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THE COLD WAR
The Cold War between the superpowers of the United States and the Soviet Union was a clash of distant ideologies in a changing world. Friction developed between the two on many occasions as either side tried to expand their spheres of influence in politics, geographical surroundings, and even space. Continued clashes between the US and Soviet Union began to tense their relations during this era as it became evident to all that the cord of discontent could snap at any given moment. Western countries wanted the liberated states of Eastern Europe to be ruled with a democratic government and a capitalist economy. Joseph Stalin felt entitled to rule the Eastern European countries it occupied in World War II. Stalin wanted these countries to be used as a buffer to protect USSR boarders. Communist governments in these Eastern European countries would be under the control of the USSR, thereby protecting it. The Russian army, ready to attack Berlin, was halted to that the Yalta Conference between the “Big Three” (Joseph Stalin, Winston Churchill, and Franklin D. Roosevelt) could determine the war’s end. The purpose of the Yalta Conference was to re-establish the countries destroyed and conquered by Germany. Poland and Yugoslavia were given their own governments; Germany was to be divided into zones to be controlled by each of the four countries (US, Great Britain, France, and USSR). Berlin was promised to the USSR as part of the eastern half of Germany upon its surrender, and Russia agreed to join the war against Japan when the war in Europe was over. Communist governments were established and democratic supporters were suppressed. The US, still fighting Japan, did nothing to stop Stalin. The bombing of Hiroshima and Nagasaki not only ended the war, but also demonstrated the superiority of the United States over Russia. This demonstration of superiority established fear in the Russian government and pushed the Soviet government towards nuclear technology and militarization. The stage was set for the Cold War. For the next fifty years, America’s policy would be one of containment while the Russian objective was to expand their sphere of influence. Russia wanted to spread communism to other countries while the United States fought to prevent its spread. Each country believed they were right.
The first real conflict of the Cold War started in the divided Berlin. The country was divided into four zones, where each superpower controlled a zone. In 1946, the west wanted to merge the British, French, and American zones. The west wanted to stimulate the German economy and united all of West Germany as one. The Soviet Union opposed this since it would give one combined zone more power than its own. When the western powers introduced a new currency into their zones, the Soviet Union responded by ordering the blockade of West Berlin’s roads and railways, cutting off all travel by land into the sea. The United States did not want to relinquish West Berlin, as part of the Marshall Plan. West Germany had an economic boom and East Germany gradually rebuilt its economy under the Soviets, however, a shortage of skilled workers in West Germany lured many East Germans to flea to the west. East Germans were able to use public transportation to West Berlin and automatically receive West German citizenship.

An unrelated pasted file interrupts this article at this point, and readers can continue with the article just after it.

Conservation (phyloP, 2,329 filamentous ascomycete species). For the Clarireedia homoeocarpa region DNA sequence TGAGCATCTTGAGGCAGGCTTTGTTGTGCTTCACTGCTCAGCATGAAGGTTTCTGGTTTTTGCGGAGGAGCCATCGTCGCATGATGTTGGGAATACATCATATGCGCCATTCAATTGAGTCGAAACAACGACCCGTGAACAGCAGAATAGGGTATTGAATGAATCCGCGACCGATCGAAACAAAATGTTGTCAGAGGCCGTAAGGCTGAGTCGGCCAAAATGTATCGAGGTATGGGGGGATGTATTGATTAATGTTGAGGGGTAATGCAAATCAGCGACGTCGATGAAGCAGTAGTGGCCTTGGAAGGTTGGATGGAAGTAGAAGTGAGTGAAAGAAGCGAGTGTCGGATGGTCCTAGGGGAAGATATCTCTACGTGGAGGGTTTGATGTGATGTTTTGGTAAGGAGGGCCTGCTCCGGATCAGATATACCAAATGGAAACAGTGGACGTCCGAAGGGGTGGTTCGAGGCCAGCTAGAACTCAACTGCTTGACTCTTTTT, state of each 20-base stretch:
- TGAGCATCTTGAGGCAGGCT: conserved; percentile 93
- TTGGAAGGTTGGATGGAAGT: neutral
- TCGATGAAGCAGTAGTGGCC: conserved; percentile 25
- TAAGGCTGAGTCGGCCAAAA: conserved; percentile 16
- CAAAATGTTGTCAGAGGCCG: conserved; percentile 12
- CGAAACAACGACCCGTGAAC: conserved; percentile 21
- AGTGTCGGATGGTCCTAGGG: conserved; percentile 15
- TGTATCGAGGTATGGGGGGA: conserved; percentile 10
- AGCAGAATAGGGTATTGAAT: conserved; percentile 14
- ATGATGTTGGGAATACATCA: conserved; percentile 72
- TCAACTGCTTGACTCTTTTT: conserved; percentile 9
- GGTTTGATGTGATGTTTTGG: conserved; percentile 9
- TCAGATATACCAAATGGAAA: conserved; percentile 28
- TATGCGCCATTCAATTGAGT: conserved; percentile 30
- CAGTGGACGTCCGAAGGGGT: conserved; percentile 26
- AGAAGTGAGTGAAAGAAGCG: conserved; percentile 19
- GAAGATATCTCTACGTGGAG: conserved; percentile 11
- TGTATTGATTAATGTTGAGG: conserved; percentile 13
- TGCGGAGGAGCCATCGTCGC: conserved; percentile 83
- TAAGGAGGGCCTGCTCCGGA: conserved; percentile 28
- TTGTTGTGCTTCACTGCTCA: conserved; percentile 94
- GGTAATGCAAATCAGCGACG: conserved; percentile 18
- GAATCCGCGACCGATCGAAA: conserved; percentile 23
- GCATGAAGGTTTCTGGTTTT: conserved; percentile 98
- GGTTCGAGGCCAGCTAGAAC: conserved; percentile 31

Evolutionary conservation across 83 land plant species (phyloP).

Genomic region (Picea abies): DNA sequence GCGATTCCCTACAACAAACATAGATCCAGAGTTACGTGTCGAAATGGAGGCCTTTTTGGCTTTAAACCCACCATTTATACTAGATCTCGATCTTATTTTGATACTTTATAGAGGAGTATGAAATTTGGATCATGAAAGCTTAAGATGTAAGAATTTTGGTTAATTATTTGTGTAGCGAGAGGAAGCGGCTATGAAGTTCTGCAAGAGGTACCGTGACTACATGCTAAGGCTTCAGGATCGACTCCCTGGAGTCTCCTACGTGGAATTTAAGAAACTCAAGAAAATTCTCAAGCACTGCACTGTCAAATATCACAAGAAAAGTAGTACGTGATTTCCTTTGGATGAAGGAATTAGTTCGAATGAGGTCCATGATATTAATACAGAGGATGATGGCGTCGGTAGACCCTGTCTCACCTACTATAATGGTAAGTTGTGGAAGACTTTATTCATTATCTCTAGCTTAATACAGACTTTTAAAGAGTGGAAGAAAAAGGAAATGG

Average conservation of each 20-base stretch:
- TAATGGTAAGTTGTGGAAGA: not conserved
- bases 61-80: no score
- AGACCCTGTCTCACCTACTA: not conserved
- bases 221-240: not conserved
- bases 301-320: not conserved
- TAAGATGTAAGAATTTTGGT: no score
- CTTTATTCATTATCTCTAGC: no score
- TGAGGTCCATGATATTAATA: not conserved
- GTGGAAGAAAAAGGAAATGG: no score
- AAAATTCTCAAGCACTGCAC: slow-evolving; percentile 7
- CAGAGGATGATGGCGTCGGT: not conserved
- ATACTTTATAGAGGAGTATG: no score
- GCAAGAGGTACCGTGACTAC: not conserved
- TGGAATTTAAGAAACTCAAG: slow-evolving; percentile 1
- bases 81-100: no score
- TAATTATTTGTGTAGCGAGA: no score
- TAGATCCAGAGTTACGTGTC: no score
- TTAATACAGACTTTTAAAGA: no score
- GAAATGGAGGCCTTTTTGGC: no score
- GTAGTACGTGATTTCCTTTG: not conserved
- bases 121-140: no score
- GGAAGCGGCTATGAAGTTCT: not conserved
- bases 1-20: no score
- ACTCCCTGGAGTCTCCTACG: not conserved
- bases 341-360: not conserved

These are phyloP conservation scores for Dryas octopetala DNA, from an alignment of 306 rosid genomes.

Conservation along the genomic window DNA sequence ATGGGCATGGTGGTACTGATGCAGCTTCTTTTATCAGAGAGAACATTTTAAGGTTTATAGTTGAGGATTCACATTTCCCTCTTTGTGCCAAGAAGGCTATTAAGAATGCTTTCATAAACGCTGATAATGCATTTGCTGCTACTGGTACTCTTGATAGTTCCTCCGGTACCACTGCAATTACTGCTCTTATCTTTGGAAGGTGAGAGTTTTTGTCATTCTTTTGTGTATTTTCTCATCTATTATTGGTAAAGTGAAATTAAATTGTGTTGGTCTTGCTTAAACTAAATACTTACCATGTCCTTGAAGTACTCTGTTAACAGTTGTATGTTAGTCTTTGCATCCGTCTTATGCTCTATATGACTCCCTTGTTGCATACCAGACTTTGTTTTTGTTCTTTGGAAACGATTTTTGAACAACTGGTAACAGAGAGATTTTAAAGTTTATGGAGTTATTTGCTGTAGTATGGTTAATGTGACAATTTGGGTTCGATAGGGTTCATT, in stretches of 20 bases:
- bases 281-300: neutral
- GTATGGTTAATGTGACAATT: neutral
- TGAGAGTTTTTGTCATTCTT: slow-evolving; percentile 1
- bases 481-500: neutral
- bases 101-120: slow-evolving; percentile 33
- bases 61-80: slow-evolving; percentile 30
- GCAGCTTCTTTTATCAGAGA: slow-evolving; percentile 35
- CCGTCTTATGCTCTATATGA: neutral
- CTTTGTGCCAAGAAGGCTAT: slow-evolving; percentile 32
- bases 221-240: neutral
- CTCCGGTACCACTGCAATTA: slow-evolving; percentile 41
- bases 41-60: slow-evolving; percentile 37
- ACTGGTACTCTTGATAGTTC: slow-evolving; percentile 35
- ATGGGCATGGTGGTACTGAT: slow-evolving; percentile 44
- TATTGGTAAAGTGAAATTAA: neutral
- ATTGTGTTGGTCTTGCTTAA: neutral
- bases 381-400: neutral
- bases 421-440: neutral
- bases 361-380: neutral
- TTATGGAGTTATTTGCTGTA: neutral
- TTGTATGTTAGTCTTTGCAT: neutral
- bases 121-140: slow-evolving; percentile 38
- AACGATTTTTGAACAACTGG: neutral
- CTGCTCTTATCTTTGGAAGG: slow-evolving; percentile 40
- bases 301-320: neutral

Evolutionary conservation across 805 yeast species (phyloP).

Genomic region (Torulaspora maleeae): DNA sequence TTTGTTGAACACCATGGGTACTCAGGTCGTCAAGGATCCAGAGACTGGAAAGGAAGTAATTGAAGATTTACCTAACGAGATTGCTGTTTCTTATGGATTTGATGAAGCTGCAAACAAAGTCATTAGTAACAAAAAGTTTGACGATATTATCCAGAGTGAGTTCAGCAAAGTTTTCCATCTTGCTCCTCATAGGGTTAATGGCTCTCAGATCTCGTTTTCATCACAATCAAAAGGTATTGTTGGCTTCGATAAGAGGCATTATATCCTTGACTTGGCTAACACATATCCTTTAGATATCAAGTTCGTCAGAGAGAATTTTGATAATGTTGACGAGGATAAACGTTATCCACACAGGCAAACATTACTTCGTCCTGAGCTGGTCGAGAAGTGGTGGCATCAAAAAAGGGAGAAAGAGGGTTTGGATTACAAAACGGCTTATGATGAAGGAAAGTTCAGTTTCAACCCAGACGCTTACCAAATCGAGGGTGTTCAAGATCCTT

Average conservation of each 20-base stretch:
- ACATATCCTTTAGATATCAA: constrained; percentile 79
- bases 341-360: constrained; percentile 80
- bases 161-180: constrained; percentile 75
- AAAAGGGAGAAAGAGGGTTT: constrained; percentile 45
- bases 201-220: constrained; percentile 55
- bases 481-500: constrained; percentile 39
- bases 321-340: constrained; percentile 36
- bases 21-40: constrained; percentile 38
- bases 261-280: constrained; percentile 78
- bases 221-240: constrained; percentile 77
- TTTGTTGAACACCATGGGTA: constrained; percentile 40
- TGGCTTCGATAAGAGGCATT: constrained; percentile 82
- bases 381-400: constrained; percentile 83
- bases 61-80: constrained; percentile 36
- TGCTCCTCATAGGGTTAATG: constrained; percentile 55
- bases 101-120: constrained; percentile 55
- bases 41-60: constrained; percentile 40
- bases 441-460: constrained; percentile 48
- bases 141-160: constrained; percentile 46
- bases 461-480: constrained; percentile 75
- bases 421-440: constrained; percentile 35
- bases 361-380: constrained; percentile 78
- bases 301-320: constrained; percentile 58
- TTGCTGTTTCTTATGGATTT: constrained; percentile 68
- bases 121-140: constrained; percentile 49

The Soviet Union erected the Berlin Wall on August 13, 1961; therefore, separating both Berlin and Germany. Khrushchev built the wall in order to remove the Western Powers from Berlin in East Germany. He also intended to stop the emigration of East Germans to the West through West Berlin. Some Russians saw Khrushchev’s solution as being weak and unsatisfactory for expelling Americans from the East. The US had intended to strengthen their positions in East Germany before the wall was built. Kennedy’s reaction was that of minor protest. As a result, he was accused of being soft on communism because he didn’t send any troops in to tear down the wall.
The Arms Race epitomized the Cold War. Both the United States and the Soviet Union spent huge amounts of money in militarization. The idea that the United States and the Soviet Union had the power to destroy each other in the event of an attack was known as mutually
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